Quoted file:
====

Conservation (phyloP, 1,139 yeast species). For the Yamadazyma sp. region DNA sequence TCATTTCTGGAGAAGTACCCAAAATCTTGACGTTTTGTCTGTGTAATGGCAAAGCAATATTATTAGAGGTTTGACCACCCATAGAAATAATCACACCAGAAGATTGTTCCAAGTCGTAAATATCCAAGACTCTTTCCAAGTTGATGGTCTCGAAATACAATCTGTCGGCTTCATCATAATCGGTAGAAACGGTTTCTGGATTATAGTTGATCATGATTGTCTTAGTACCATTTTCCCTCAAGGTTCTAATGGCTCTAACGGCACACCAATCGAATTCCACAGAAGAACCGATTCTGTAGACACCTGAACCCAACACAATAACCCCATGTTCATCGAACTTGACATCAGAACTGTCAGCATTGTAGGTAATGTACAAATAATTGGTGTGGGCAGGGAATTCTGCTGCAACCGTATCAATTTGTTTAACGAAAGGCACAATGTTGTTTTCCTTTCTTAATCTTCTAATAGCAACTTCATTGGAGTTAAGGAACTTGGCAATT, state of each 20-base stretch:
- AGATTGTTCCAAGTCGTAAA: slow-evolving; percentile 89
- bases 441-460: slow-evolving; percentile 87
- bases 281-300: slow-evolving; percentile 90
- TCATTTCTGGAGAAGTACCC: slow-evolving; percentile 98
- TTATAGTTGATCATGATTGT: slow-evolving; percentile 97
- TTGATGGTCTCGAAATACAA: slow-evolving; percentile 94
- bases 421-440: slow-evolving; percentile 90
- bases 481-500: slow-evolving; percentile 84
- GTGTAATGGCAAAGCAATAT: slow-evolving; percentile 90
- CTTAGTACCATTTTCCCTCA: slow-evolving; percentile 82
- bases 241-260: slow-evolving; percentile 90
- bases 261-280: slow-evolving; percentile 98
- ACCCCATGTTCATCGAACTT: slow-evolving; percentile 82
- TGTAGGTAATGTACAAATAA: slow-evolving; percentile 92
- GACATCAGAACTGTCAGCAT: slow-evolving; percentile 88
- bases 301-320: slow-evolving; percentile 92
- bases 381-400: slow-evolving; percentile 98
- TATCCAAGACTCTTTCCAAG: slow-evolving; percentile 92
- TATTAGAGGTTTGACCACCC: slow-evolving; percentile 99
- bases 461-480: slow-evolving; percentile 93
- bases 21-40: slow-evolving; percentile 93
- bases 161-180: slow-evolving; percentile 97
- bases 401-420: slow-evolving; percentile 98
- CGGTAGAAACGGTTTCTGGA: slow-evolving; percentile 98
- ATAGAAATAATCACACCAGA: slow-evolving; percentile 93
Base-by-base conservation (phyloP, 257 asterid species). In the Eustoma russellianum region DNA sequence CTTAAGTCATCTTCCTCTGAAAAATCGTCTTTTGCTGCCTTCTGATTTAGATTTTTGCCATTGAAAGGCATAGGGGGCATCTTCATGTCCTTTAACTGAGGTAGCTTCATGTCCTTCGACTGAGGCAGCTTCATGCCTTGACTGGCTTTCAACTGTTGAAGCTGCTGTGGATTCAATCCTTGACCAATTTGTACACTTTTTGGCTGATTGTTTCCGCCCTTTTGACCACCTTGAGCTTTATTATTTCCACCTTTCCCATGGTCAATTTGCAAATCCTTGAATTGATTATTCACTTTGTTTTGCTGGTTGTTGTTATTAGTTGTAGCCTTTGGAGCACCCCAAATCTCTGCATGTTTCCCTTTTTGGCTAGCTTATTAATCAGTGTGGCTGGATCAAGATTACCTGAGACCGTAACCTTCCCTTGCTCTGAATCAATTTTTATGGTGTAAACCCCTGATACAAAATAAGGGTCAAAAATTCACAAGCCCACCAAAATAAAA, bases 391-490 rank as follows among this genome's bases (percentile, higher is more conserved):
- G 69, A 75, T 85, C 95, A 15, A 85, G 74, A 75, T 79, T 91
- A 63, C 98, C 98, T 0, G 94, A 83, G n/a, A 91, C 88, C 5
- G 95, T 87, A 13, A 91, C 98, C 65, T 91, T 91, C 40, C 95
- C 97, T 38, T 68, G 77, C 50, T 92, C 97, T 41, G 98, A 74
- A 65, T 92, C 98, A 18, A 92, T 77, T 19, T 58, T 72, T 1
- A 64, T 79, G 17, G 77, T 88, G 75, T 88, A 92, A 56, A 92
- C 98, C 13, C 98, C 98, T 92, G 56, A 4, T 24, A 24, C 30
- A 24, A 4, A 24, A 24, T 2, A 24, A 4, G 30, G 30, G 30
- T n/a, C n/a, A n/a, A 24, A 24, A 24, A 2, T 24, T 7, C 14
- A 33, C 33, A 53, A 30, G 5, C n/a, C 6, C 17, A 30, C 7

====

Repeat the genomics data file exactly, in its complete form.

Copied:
Conservation (phyloP, 1,139 yeast species). For the Yamadazyma sp. region DNA sequence TCATTTCTGGAGAAGTACCCAAAATCTTGACGTTTTGTCTGTGTAATGGCAAAGCAATATTATTAGAGGTTTGACCACCCATAGAAATAATCACACCAGAAGATTGTTCCAAGTCGTAAATATCCAAGACTCTTTCCAAGTTGATGGTCTCGAAATACAATCTGTCGGCTTCATCATAATCGGTAGAAACGGTTTCTGGATTATAGTTGATCATGATTGTCTTAGTACCATTTTCCCTCAAGGTTCTAATGGCTCTAACGGCACACCAATCGAATTCCACAGAAGAACCGATTCTGTAGACACCTGAACCCAACACAATAACCCCATGTTCATCGAACTTGACATCAGAACTGTCAGCATTGTAGGTAATGTACAAATAATTGGTGTGGGCAGGGAATTCTGCTGCAACCGTATCAATTTGTTTAACGAAAGGCACAATGTTGTTTTCCTTTCTTAATCTTCTAATAGCAACTTCATTGGAGTTAAGGAACTTGGCAATT, state of each 20-base stretch:
- AGATTGTTCCAAGTCGTAAA: slow-evolving; percentile 89
- bases 441-460: slow-evolving; percentile 87
- bases 281-300: slow-evolving; percentile 90
- TCATTTCTGGAGAAGTACCC: slow-evolving; percentile 98
- TTATAGTTGATCATGATTGT: slow-evolving; percentile 97
- TTGATGGTCTCGAAATACAA: slow-evolving; percentile 94
- bases 421-440: slow-evolving; percentile 90
- bases 481-500: slow-evolving; percentile 84
- GTGTAATGGCAAAGCAATAT: slow-evolving; percentile 90
- CTTAGTACCATTTTCCCTCA: slow-evolving; percentile 82
- bases 241-260: slow-evolving; percentile 90
- bases 261-280: slow-evolving; percentile 98
- ACCCCATGTTCATCGAACTT: slow-evolving; percentile 82
- TGTAGGTAATGTACAAATAA: slow-evolving; percentile 92
- GACATCAGAACTGTCAGCAT: slow-evolving; percentile 88
- bases 301-320: slow-evolving; percentile 92
- bases 381-400: slow-evolving; percentile 98
- TATCCAAGACTCTTTCCAAG: slow-evolving; percentile 92
- TATTAGAGGTTTGACCACCC: slow-evolving; percentile 99
- bases 461-480: slow-evolving; percentile 93
- bases 21-40: slow-evolving; percentile 93
- bases 161-180: slow-evolving; percentile 97
- bases 401-420: slow-evolving; percentile 98
- CGGTAGAAACGGTTTCTGGA: slow-evolving; percentile 98
- ATAGAAATAATCACACCAGA: slow-evolving; percentile 93
Base-by-base conservation (phyloP, 257 asterid species). In the Eustoma russellianum region DNA sequence CTTAAGTCATCTTCCTCTGAAAAATCGTCTTTTGCTGCCTTCTGATTTAGATTTTTGCCATTGAAAGGCATAGGGGGCATCTTCATGTCCTTTAACTGAGGTAGCTTCATGTCCTTCGACTGAGGCAGCTTCATGCCTTGACTGGCTTTCAACTGTTGAAGCTGCTGTGGATTCAATCCTTGACCAATTTGTACACTTTTTGGCTGATTGTTTCCGCCCTTTTGACCACCTTGAGCTTTATTATTTCCACCTTTCCCATGGTCAATTTGCAAATCCTTGAATTGATTATTCACTTTGTTTTGCTGGTTGTTGTTATTAGTTGTAGCCTTTGGAGCACCCCAAATCTCTGCATGTTTCCCTTTTTGGCTAGCTTATTAATCAGTGTGGCTGGATCAAGATTACCTGAGACCGTAACCTTCCCTTGCTCTGAATCAATTTTTATGGTGTAAACCCCTGATACAAAATAAGGGTCAAAAATTCACAAGCCCACCAAAATAAAA, bases 391-490 rank as follows among this genome's bases (percentile, higher is more conserved):
- G 69, A 75, T 85, C 95, A 15, A 85, G 74, A 75, T 79, T 91
- A 63, C 98, C 98, T 0, G 94, A 83, G n/a, A 91, C 88, C 5
- G 95, T 87, A 13, A 91, C 98, C 65, T 91, T 91, C 40, C 95
- C 97, T 38, T 68, G 77, C 50, T 92, C 97, T 41, G 98, A 74
- A 65, T 92, C 98, A 18, A 92, T 77, T 19, T 58, T 72, T 1
- A 64, T 79, G 17, G 77, T 88, G 75, T 88, A 92, A 56, A 92
- C 98, C 13, C 98, C 98, T 92, G 56, A 4, T 24, A 24, C 30
- A 24, A 4, A 24, A 24, T 2, A 24, A 4, G 30, G 30, G 30
- T n/a, C n/a, A n/a, A 24, A 24, A 24, A 2, T 24, T 7, C 14
- A 33, C 33, A 53, A 30, G 5, C n/a, C 6, C 17, A 30, C 7